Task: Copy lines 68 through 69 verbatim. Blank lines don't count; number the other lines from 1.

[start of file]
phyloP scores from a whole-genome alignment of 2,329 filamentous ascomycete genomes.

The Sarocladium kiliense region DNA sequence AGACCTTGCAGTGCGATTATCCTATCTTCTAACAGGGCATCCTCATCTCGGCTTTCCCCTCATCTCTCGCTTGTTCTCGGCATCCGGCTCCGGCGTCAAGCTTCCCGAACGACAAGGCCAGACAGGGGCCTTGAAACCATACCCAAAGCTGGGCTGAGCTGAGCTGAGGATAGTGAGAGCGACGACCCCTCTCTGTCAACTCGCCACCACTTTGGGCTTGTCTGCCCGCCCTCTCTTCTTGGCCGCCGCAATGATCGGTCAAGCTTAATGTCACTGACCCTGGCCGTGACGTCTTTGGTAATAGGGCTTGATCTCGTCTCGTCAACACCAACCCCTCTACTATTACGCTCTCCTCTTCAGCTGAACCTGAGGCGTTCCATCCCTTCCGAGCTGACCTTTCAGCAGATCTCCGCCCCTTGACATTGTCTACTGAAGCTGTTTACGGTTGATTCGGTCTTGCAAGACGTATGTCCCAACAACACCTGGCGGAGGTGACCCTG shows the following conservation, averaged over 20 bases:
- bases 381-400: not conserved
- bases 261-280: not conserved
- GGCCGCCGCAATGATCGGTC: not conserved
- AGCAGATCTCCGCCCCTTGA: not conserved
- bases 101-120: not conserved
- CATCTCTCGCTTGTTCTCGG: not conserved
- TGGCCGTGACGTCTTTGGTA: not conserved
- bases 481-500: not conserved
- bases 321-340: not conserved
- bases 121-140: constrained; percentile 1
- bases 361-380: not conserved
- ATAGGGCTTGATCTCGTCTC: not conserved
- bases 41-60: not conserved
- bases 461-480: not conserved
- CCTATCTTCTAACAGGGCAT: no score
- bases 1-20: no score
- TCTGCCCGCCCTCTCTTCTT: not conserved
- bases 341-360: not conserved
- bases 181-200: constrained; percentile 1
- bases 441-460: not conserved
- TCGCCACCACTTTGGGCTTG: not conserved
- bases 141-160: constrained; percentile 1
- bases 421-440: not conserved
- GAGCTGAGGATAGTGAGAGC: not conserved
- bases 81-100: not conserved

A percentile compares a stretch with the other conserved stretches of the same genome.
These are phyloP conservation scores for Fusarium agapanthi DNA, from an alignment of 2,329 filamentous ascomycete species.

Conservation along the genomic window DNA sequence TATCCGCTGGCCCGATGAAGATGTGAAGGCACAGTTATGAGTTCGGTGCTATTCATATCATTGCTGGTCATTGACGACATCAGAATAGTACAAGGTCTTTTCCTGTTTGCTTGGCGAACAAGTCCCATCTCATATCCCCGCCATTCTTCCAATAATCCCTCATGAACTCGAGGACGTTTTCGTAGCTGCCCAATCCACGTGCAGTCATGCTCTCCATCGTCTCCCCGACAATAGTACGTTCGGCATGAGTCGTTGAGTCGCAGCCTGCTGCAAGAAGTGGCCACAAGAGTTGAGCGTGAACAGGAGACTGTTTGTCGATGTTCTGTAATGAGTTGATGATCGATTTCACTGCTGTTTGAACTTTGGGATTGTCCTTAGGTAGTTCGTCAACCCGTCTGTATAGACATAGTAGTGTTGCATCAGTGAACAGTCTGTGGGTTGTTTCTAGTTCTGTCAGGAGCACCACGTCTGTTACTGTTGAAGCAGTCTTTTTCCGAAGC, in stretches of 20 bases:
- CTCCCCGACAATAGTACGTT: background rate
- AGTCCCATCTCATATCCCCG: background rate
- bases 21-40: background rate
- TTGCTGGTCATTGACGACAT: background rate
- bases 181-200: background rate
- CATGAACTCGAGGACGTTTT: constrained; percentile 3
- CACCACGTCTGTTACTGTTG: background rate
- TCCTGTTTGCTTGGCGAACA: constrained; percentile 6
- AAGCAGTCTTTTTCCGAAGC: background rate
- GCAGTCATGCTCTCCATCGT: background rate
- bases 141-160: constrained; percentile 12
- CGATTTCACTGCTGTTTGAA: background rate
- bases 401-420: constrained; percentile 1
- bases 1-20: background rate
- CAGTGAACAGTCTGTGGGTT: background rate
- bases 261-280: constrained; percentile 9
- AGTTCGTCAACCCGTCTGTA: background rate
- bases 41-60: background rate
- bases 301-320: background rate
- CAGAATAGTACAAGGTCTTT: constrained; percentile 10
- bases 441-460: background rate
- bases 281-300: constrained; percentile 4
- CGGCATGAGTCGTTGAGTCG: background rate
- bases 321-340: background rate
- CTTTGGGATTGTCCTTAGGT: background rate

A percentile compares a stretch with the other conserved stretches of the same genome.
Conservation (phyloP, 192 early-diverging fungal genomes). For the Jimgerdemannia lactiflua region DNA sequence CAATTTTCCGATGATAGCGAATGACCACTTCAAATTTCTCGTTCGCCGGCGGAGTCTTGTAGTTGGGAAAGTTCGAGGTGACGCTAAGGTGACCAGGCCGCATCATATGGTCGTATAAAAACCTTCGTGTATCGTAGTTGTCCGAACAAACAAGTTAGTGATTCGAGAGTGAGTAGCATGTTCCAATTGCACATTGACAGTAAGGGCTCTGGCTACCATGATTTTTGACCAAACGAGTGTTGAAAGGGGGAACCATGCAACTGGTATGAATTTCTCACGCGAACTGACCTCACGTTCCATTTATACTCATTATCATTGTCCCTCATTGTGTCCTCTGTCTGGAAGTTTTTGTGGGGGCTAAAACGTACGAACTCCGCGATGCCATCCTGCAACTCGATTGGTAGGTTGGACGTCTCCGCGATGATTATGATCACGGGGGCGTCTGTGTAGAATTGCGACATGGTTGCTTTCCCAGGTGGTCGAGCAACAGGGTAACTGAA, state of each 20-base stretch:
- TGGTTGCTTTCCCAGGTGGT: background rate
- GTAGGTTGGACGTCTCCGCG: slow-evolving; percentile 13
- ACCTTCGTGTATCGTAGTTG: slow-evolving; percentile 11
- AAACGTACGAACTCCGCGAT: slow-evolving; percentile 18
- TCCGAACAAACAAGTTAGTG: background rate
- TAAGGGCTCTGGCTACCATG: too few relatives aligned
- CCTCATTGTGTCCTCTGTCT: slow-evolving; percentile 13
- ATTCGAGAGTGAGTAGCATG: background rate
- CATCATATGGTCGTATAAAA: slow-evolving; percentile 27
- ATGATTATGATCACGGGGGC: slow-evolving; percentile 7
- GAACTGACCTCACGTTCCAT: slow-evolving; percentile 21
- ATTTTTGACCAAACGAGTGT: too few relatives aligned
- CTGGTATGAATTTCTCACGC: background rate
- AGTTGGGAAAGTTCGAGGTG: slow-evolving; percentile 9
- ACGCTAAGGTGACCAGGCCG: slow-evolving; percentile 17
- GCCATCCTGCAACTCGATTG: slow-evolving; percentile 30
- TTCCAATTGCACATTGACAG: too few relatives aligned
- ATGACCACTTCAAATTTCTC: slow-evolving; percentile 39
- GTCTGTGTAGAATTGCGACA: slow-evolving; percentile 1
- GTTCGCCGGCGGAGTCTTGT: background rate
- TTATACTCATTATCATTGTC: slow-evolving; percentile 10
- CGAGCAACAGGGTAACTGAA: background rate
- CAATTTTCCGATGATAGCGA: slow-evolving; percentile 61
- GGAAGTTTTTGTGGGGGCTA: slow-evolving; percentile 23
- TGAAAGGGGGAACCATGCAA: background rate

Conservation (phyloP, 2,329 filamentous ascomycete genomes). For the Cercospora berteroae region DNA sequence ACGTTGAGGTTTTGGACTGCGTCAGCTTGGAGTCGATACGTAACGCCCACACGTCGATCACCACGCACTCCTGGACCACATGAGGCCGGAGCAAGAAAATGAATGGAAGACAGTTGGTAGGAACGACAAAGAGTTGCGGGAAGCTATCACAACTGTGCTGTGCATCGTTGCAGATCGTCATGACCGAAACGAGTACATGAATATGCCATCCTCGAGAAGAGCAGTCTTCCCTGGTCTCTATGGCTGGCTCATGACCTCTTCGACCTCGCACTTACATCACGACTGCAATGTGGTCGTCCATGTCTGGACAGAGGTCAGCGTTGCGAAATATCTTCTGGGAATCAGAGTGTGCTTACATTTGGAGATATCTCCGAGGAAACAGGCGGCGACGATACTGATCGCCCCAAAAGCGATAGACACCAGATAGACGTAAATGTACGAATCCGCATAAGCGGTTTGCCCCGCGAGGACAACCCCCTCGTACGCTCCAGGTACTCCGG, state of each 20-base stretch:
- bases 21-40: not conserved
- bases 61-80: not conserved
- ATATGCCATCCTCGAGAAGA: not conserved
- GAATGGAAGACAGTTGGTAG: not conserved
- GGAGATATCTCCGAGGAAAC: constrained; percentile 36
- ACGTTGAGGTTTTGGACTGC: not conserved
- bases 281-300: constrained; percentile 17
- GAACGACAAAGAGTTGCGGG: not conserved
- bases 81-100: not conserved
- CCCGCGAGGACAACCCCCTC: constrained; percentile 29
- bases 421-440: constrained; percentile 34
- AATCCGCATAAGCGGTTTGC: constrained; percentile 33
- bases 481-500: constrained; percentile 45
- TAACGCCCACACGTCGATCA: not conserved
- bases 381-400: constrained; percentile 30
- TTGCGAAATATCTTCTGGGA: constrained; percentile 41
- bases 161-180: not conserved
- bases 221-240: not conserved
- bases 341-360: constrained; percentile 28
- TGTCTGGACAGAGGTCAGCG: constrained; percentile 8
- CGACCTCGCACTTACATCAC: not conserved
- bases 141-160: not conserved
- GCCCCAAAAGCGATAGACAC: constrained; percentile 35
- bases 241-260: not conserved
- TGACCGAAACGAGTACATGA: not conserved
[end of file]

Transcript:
- GAACTGACCTCACGTTCCAT: slow-evolving; percentile 21
- ATTTTTGACCAAACGAGTGT: too few relatives aligned